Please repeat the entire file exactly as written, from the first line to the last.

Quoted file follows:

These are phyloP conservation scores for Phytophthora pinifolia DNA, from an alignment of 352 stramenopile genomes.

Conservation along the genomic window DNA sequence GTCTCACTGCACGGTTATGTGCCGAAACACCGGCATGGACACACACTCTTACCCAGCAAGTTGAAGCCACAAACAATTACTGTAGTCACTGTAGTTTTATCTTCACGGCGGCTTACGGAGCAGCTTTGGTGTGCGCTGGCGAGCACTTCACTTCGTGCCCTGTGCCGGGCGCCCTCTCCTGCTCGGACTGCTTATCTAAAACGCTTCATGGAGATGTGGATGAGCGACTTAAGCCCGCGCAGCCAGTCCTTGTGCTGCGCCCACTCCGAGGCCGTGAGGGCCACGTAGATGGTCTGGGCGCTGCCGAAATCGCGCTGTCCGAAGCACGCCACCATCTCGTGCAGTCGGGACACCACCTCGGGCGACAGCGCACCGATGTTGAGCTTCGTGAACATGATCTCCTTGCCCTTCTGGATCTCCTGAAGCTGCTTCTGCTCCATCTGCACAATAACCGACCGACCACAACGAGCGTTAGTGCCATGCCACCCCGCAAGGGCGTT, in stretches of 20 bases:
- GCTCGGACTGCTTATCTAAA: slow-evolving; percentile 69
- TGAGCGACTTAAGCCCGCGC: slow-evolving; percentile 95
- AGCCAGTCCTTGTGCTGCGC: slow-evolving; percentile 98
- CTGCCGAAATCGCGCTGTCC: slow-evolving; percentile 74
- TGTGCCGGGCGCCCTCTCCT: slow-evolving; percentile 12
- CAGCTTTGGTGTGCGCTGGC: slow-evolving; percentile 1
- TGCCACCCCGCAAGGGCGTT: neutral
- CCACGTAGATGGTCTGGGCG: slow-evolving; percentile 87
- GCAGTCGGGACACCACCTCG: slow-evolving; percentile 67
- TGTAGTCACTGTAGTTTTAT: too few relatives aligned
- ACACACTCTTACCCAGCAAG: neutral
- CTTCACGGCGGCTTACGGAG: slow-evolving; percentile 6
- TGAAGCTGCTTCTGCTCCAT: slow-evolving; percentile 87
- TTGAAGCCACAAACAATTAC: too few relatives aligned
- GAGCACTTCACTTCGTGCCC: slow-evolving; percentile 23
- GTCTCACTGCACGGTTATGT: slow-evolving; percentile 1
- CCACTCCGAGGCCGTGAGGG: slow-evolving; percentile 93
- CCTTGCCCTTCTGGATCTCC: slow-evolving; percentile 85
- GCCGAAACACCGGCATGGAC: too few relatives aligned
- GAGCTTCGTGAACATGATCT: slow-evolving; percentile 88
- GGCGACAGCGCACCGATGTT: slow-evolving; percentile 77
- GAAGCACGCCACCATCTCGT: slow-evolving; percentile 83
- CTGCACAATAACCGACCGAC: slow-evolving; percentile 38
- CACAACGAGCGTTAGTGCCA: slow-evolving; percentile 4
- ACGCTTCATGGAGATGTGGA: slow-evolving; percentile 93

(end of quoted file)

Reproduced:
These are phyloP conservation scores for Phytophthora pinifolia DNA, from an alignment of 352 stramenopile genomes.

Conservation along the genomic window DNA sequence GTCTCACTGCACGGTTATGTGCCGAAACACCGGCATGGACACACACTCTTACCCAGCAAGTTGAAGCCACAAACAATTACTGTAGTCACTGTAGTTTTATCTTCACGGCGGCTTACGGAGCAGCTTTGGTGTGCGCTGGCGAGCACTTCACTTCGTGCCCTGTGCCGGGCGCCCTCTCCTGCTCGGACTGCTTATCTAAAACGCTTCATGGAGATGTGGATGAGCGACTTAAGCCCGCGCAGCCAGTCCTTGTGCTGCGCCCACTCCGAGGCCGTGAGGGCCACGTAGATGGTCTGGGCGCTGCCGAAATCGCGCTGTCCGAAGCACGCCACCATCTCGTGCAGTCGGGACACCACCTCGGGCGACAGCGCACCGATGTTGAGCTTCGTGAACATGATCTCCTTGCCCTTCTGGATCTCCTGAAGCTGCTTCTGCTCCATCTGCACAATAACCGACCGACCACAACGAGCGTTAGTGCCATGCCACCCCGCAAGGGCGTT, in stretches of 20 bases:
- GCTCGGACTGCTTATCTAAA: slow-evolving; percentile 69
- TGAGCGACTTAAGCCCGCGC: slow-evolving; percentile 95
- AGCCAGTCCTTGTGCTGCGC: slow-evolving; percentile 98
- CTGCCGAAATCGCGCTGTCC: slow-evolving; percentile 74
- TGTGCCGGGCGCCCTCTCCT: slow-evolving; percentile 12
- CAGCTTTGGTGTGCGCTGGC: slow-evolving; percentile 1
- TGCCACCCCGCAAGGGCGTT: neutral
- CCACGTAGATGGTCTGGGCG: slow-evolving; percentile 87
- GCAGTCGGGACACCACCTCG: slow-evolving; percentile 67
- TGTAGTCACTGTAGTTTTAT: too few relatives aligned
- ACACACTCTTACCCAGCAAG: neutral
- CTTCACGGCGGCTTACGGAG: slow-evolving; percentile 6
- TGAAGCTGCTTCTGCTCCAT: slow-evolving; percentile 87
- TTGAAGCCACAAACAATTAC: too few relatives aligned
- GAGCACTTCACTTCGTGCCC: slow-evolving; percentile 23
- GTCTCACTGCACGGTTATGT: slow-evolving; percentile 1
- CCACTCCGAGGCCGTGAGGG: slow-evolving; percentile 93
- CCTTGCCCTTCTGGATCTCC: slow-evolving; percentile 85
- GCCGAAACACCGGCATGGAC: too few relatives aligned
- GAGCTTCGTGAACATGATCT: slow-evolving; percentile 88
- GGCGACAGCGCACCGATGTT: slow-evolving; percentile 77
- GAAGCACGCCACCATCTCGT: slow-evolving; percentile 83
- CTGCACAATAACCGACCGAC: slow-evolving; percentile 38
- CACAACGAGCGTTAGTGCCA: slow-evolving; percentile 4
- ACGCTTCATGGAGATGTGGA: slow-evolving; percentile 93